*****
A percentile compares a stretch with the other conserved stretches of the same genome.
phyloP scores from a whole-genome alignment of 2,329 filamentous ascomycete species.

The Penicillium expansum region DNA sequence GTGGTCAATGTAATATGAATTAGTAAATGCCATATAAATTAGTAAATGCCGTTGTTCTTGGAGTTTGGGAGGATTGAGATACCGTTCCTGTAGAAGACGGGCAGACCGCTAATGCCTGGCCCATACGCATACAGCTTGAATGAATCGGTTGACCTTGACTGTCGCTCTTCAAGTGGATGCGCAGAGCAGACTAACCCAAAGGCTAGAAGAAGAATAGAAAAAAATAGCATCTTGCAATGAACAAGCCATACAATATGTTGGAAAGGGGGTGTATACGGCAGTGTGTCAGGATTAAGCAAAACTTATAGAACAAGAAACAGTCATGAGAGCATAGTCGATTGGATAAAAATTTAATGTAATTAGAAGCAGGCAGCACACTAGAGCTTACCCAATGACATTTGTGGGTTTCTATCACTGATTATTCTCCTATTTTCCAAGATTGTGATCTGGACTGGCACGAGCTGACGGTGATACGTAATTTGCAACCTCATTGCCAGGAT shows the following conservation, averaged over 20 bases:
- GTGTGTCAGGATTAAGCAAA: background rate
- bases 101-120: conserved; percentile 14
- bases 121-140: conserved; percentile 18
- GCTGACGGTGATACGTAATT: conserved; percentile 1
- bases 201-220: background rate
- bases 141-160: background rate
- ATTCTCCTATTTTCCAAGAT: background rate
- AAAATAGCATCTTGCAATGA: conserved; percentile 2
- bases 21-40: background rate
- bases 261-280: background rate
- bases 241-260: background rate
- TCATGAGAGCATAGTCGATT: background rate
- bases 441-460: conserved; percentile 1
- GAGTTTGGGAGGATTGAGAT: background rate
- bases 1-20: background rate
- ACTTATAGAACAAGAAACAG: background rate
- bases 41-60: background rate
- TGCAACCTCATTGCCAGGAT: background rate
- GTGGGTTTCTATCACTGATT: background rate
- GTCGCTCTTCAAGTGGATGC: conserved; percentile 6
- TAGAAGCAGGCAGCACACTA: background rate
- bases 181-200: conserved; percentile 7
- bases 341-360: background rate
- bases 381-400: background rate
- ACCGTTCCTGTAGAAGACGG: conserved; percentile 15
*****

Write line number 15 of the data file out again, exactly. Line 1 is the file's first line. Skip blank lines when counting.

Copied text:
- TCATGAGAGCATAGTCGATT: background rate